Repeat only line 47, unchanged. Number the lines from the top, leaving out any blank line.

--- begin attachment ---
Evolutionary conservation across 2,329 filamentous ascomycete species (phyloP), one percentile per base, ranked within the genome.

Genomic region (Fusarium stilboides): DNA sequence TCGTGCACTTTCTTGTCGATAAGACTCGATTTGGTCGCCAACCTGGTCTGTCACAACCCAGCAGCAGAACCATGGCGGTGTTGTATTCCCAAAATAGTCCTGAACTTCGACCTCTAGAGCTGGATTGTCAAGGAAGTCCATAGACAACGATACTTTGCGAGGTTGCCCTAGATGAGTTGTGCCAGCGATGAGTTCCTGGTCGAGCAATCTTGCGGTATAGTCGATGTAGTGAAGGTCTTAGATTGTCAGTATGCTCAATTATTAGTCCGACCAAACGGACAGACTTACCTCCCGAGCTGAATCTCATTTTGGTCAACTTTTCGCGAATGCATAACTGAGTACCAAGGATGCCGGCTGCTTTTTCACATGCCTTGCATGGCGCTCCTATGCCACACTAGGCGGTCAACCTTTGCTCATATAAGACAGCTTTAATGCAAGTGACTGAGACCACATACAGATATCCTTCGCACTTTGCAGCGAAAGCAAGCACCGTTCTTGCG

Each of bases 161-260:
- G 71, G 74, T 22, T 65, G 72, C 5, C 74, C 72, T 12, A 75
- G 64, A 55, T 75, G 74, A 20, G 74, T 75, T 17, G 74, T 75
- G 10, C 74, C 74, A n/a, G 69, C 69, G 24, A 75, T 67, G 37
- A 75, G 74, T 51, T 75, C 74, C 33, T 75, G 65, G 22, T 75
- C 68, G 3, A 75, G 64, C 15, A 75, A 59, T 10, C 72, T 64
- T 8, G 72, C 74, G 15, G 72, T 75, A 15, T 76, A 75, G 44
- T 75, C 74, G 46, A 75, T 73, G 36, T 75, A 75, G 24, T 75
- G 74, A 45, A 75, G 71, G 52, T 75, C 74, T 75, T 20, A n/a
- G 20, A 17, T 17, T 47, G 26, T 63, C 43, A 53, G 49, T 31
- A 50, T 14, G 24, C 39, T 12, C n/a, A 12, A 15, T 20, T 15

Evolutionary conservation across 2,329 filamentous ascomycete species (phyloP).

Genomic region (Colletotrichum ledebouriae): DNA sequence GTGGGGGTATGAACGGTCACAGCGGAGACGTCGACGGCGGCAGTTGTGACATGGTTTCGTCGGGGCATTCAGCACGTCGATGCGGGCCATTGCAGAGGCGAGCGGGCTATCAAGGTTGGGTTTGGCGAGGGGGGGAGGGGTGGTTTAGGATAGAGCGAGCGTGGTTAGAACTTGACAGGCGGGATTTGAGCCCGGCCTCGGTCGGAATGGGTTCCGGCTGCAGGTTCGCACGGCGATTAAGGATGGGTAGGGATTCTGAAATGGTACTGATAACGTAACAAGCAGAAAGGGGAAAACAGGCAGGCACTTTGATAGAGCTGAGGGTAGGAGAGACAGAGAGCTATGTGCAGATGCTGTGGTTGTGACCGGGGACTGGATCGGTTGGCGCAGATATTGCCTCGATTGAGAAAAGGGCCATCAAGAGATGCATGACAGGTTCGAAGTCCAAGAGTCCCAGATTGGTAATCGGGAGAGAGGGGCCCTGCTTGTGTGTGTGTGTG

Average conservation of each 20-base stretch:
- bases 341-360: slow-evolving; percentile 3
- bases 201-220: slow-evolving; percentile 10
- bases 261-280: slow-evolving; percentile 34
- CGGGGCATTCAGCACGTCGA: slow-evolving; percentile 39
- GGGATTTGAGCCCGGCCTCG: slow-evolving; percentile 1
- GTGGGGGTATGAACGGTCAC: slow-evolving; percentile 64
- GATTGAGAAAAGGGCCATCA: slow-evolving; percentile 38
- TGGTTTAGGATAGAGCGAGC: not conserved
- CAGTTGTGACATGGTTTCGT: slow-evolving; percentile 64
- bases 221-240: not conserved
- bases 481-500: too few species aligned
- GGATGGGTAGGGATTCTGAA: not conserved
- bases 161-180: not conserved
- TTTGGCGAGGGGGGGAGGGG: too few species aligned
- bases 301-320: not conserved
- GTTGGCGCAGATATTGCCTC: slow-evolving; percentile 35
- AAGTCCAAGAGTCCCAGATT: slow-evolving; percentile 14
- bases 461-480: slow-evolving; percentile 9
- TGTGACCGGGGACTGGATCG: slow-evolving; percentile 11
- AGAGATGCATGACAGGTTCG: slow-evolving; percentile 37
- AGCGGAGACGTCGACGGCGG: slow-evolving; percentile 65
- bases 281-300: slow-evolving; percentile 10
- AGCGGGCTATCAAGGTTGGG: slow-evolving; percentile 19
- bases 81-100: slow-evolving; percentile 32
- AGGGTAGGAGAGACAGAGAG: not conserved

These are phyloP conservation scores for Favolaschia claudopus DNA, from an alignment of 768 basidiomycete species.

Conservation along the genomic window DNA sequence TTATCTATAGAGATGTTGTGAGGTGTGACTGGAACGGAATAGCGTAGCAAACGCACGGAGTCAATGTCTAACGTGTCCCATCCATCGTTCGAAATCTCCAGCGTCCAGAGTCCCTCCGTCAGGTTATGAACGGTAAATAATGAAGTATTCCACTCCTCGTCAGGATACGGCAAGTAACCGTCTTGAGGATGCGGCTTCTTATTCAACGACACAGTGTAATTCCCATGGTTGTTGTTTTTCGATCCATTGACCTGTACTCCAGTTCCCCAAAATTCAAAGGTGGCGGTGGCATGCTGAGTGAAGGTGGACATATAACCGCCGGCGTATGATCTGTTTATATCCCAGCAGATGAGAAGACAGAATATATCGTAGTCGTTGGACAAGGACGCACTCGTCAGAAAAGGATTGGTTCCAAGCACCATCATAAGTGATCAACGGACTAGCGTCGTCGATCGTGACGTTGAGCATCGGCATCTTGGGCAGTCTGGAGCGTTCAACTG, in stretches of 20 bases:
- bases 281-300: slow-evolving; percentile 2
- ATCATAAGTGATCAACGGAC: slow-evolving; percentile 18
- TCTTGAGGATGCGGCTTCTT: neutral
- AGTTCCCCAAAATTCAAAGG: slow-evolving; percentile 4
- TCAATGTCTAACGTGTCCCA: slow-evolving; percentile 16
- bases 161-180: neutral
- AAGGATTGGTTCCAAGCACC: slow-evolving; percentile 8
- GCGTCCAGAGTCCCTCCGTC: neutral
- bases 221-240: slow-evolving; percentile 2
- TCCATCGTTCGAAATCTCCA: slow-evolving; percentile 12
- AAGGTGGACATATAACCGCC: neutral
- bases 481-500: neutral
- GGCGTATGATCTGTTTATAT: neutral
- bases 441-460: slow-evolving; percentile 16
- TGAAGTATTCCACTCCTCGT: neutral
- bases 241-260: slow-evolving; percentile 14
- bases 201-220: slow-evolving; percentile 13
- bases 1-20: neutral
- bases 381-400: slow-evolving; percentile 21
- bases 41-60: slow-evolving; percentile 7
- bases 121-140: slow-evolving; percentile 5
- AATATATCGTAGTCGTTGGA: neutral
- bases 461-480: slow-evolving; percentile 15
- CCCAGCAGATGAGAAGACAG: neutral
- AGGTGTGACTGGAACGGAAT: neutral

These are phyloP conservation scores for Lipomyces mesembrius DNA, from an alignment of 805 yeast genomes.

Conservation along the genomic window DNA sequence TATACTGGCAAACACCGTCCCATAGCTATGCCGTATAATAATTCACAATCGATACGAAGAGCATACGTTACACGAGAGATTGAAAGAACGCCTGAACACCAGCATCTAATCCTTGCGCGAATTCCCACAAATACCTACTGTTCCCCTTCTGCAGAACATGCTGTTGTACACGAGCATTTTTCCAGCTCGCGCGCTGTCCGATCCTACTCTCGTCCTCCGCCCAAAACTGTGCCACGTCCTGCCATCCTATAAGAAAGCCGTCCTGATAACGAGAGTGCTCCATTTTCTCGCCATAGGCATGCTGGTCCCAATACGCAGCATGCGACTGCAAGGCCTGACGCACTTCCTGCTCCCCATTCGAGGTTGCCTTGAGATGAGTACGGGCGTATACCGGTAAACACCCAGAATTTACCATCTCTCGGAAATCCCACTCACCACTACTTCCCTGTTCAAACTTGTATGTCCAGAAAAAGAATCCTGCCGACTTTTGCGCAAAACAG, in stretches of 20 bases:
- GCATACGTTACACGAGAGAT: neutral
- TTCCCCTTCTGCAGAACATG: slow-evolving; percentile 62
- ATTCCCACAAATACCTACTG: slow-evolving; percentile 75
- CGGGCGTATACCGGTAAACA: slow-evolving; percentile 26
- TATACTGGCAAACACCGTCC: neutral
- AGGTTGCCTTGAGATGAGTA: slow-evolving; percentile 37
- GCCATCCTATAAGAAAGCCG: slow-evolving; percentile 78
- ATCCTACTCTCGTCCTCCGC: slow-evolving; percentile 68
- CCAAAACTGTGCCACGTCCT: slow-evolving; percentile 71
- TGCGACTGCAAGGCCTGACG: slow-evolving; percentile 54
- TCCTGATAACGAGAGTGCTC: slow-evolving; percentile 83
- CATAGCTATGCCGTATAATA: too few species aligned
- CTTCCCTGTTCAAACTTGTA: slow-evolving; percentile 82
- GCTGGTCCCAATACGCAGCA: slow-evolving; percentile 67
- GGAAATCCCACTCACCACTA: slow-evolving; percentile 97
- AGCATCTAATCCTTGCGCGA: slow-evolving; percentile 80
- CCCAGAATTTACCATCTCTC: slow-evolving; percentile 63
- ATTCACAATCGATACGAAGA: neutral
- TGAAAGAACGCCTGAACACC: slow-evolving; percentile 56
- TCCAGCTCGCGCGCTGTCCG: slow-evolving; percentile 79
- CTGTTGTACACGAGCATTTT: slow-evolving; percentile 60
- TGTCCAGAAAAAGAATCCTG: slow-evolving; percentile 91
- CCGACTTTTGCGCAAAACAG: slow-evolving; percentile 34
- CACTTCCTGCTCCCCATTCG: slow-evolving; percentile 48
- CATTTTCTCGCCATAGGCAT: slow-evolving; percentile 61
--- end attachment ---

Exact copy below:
- AGTTCCCCAAAATTCAAAGG: slow-evolving; percentile 4